SportsPulse: NASCAR has progressed by leaps and bounds on tackling racial injustice in the sport over the last few weeks. USA TODAY Sports' Mike Jones believes the NFL can learn a lesson or two. USA TODAY


It wasn't a hoax, and it wasn't a staged incident.

Until this week, a noose had been hanging in the Talladega Superspeedway garage since at least October 2019, according to the FBI. joint statement regarding the investigation used the word "noose" four times to describe what it was investigating. NASCAR called it that as well. ities didn't deny it was a noose; they just concluded a federal crime wasn't committed. And Wallace said he has never seen a garage pull rope tied like that, calling it a "straight-up noose."

NASCAR said as part of its preliminary investigation, it checked every Talladega garage stall and only one had a garage pull tied into a noose.

"The image that I have seen of what was hanging in my garage is not a garage pull," a claim Phelps said personally offended him. They charged with disorderly conduct for allegedly filing a false police report. Charges against the actor were later dropped.

What happened this week in Wallace and the No. 43 team's Talladega garage stall has absolutely nothing to do with Smollett. And anything suggesting otherwise is a false equivalence comparing two decidedly different situations that both involve Black men.

Wallace didn't lie about what happened or stage anything, like Smollett allegedly did. The 26-year-old Richard Petty Motorsports driver did nothing wrong. He wasn't even the person who found the noose in the Talladega garage stall.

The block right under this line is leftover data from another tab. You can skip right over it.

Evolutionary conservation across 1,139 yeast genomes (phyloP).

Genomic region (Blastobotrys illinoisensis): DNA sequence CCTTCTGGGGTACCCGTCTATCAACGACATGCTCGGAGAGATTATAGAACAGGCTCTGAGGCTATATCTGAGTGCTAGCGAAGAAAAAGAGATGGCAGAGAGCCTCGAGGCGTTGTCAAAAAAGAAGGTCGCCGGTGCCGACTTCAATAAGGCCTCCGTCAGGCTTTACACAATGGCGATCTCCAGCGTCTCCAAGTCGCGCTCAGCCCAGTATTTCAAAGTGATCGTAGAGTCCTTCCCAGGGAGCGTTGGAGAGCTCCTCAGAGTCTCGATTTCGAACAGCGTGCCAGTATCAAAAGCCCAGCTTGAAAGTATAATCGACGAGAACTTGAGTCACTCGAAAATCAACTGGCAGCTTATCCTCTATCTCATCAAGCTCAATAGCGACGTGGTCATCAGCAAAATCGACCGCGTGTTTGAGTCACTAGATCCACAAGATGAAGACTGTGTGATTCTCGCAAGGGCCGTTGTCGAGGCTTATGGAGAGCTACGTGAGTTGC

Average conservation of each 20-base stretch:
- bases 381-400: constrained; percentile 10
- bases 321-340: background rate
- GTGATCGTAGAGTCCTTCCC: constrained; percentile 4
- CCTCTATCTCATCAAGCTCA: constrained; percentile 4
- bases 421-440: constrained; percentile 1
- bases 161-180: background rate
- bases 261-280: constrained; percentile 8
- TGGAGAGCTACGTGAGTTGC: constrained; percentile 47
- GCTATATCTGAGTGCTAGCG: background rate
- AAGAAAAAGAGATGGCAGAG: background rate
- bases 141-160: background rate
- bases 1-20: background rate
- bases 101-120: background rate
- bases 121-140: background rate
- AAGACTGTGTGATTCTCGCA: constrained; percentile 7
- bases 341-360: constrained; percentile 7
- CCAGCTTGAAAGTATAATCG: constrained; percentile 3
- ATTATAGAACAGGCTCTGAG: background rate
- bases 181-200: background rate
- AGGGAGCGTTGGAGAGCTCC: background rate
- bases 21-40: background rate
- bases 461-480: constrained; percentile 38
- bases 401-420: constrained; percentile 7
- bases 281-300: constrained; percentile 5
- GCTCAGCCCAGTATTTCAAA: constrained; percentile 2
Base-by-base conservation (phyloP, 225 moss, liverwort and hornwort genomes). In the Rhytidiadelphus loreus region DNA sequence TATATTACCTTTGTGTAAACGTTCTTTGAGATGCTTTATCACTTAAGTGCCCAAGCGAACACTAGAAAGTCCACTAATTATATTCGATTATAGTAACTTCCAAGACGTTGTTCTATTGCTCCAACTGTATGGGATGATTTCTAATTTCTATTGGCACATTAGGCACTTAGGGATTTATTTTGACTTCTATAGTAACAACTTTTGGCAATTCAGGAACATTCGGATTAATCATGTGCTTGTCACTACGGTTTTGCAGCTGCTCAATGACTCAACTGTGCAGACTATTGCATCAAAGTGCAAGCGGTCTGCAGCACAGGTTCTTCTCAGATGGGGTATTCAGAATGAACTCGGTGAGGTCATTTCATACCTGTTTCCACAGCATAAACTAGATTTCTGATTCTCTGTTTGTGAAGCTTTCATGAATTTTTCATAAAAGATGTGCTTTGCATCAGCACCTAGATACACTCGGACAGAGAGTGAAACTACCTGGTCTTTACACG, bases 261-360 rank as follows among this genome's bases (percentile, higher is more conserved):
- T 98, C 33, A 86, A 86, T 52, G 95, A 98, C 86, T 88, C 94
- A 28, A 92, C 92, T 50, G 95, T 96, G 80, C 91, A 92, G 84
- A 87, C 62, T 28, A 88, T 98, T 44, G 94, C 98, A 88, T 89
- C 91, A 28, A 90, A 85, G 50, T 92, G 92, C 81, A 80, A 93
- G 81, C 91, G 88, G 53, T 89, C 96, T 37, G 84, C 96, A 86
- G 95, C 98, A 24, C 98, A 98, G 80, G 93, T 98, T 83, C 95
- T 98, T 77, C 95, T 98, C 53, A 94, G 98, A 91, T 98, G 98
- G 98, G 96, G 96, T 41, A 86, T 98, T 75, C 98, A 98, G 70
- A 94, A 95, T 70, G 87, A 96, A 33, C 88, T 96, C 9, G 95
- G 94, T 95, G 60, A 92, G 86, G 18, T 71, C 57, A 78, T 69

A crew member for the No. 43 team did, and he brought it to the attention of his crew chief, Jerry Baxter, who then alerted NASCAR Cup Series managing director Jay Fabian, Phelps detailed. Then NASCAR called law enforcement, and Phelps explicitly said the governing body wouldn't hesitate to do again should a similar situation arise.

"The evidence that we had, it was clear we needed to look into this," Phelps said Tuesday after the FBI's announcement. "The 43 team had nothing to do with this."

And let's not forget the larger context surrounding the noose discovery Sunday, less than two weeks after NASCAR finally banned the Confederate flag.

Before the GEICO 500 was pushed back to Monday because of rain, some protesters gathered with the flag outside Talladega, protesting NASCAR's ban against it - a move for which Wallace advocated. Hell, even a plane was flying above the track with a Confederate flag and a banner reading, "Defund NASCAR."

Any rational person would look at the way in which the rope was tied and see a noose. Whether it was a noose functioning as a garage pull, it's still a noose.

"NASCAR was worried about Talladega - being there and knowing we were allowing fans back, and some of the most passionate fans are down there," Wallace, an Alabama native, said Tuesday on CNN while still praising the overall atmosphere and racing the iconic track offers.

"But we had that one circled on the radar with everything going around. Let's just be extra careful. So absolutely, I think that definitely intensified everything that went on [in response to the noose discovery]."

NASCAR did the right thing by opening an investigation and alerting law enforcement. That's the appropriate reaction to finding a symbol of death and racism - and, arguably, a weapon - hanging in anyone's garage stall, not to mention that of the only Black driver in the series.

This wasn't a hoax. Even if it wasn't a hate crime, it's still a problem, and NASCAR is rightly digging further to learn exactly why a noose was tied in the first place. It also needs to figure out why no one noticed it until Sunday.

Those are answers everyone, especially Wallace, deserves.

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